August 17th, 2012

Constitution

Constitution - World's oldest commissioned warship to sail again

BOSTON (AP) — The world's oldest commissioned warship will sail under its own power for just the second time in more than a century to commemorate the battle that won it the nickname "Old Ironsides."
The USS Constitution, which was first launched in 1797, will be tugged from its berth in Boston Harbor on Sunday to the main deepwater pathway into the harbor. It will then set out to open seas for a 10-minute cruise.

The short trip marks the day two centuries ago when the Constitution bested the British frigate HMS Guerriere in a fierce battle during the War of 1812. It follows a three-year restoration project and is the first time the Constitution has been to sea on its own since its 200th birthday in 1997.
Afloat
Before that, it hadn't sailed under its own power since 1881. The Constitution is periodically tugged into the harbor for historical display.

Chief Petty Officer Frank Neely, a Constitution spokesman and crew member, said the crew wants to honor and preserve the Constitution with Sunday's sail.

"This ship is a national icon to us. ... She's very special to us. We think she's very special to the United States," he said.

The Constitution was under the command of Capt. Issac Hull when it engaged the Guerriere off Nova Scotia on Aug. 19, 1812. The young war was not going well for America, which had surrendered Detroit to the British with basically no resistance a week earlier.

But the Guerriere proved no match for the Constitution, which was heavier and longer. The vessels blasted away at each other at close range, even colliding at one point, during the 35-minute battle. The Constitution's 24-pound cannonballs felled the Guerriere's mast, while the British vessels' 18-pound cannonballs had trouble penetrating the Constitution's two-foot thick live oak hull, said Matthew Brenckle, a historian at the USS Constitution Museum.
Brenckle said a sailor's memoirs recorded how one cannonball seemed to slightly penetrate the ship, before dropping into the sea. The sailor then called out the quote that would give the Constitution its nickname, "Huzzah, her sides are made of iron! See where the shot fell out!"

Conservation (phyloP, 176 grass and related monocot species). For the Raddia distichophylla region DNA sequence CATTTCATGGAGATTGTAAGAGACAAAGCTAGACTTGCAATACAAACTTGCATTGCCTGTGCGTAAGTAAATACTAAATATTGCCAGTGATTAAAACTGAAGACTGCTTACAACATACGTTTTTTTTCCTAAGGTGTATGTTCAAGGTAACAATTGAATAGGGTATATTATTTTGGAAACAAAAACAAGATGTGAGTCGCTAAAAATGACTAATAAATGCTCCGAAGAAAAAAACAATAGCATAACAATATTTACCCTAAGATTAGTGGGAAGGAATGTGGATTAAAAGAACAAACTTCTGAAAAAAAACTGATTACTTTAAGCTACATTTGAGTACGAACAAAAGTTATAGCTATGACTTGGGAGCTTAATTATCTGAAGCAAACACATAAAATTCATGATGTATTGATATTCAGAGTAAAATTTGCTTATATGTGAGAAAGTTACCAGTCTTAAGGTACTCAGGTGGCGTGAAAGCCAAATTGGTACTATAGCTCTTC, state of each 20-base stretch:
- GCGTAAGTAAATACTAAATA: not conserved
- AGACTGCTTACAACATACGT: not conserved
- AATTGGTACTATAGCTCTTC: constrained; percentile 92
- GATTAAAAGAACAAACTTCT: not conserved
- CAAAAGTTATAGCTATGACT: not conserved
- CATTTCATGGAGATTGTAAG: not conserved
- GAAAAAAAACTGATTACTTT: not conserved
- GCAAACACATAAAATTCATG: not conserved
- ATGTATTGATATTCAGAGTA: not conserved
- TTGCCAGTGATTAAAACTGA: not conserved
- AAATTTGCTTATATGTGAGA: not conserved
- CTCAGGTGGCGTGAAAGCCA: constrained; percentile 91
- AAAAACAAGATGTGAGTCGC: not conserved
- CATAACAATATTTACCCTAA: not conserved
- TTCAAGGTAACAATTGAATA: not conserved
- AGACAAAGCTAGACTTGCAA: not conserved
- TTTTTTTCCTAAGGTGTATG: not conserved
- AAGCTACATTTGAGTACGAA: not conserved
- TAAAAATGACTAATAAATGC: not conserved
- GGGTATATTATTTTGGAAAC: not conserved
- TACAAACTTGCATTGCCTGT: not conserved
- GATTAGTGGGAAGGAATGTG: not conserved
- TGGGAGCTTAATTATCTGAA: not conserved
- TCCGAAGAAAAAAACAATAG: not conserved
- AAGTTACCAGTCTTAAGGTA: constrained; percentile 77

It wasn't the first naval win in what would be a divisive, expensive war, but it set off celebrations around the country, Brenckle said.

"Strategically, it really did nothing to change the course of the war," he said. "But the morale boost that that provided for the American cause, I think was quite important."
During Sunday's sail, the Constitution's crew of about 65, accompanied by 150 sailors selected to be part of event, will unfurl four of its 36 sails, Neely said. The tugs will stand by as a precaution when the Constitution sails on its own. And the trip can't happen unless the weather conditions are right.
USS_Constitution_above

The ship won't move in winds less than five mph and anything over about 15 mph would put too much stress on the vessel, Neely said. But the forecast looks favorable.
The lengthy work in preparation for Sunday's sail was largely on the Constitution's aesthetics, though the masts were restored, Neely said. The crew also underwent extensive training on how to handle a vessel that's unlike any other in the U.S. Navy.
"A lot of hours of work went into this one day right here," Neely said. "I wouldn't be surprised if I broke a couple of tears after this."

http://www.history.navy.mil/ussconstitution/

Old Ironsides Stamp Commemorates War of 1812 Bicentennial
BOSTON, Aug. 17, 2012 /PRNewswire-USNewswire/ -- The oldest commissioned warship afloat in the world, and America's Ship of State, the USS Constitution sets sail in the form of Forever stamps to commemorate the bicentennial of the War of 1812. All 25 million War of 1812: USS Constitution stamps will be available at usps.com/shop, 800-STAMP24 and the nation's Post Offices beginning Saturday, August 18.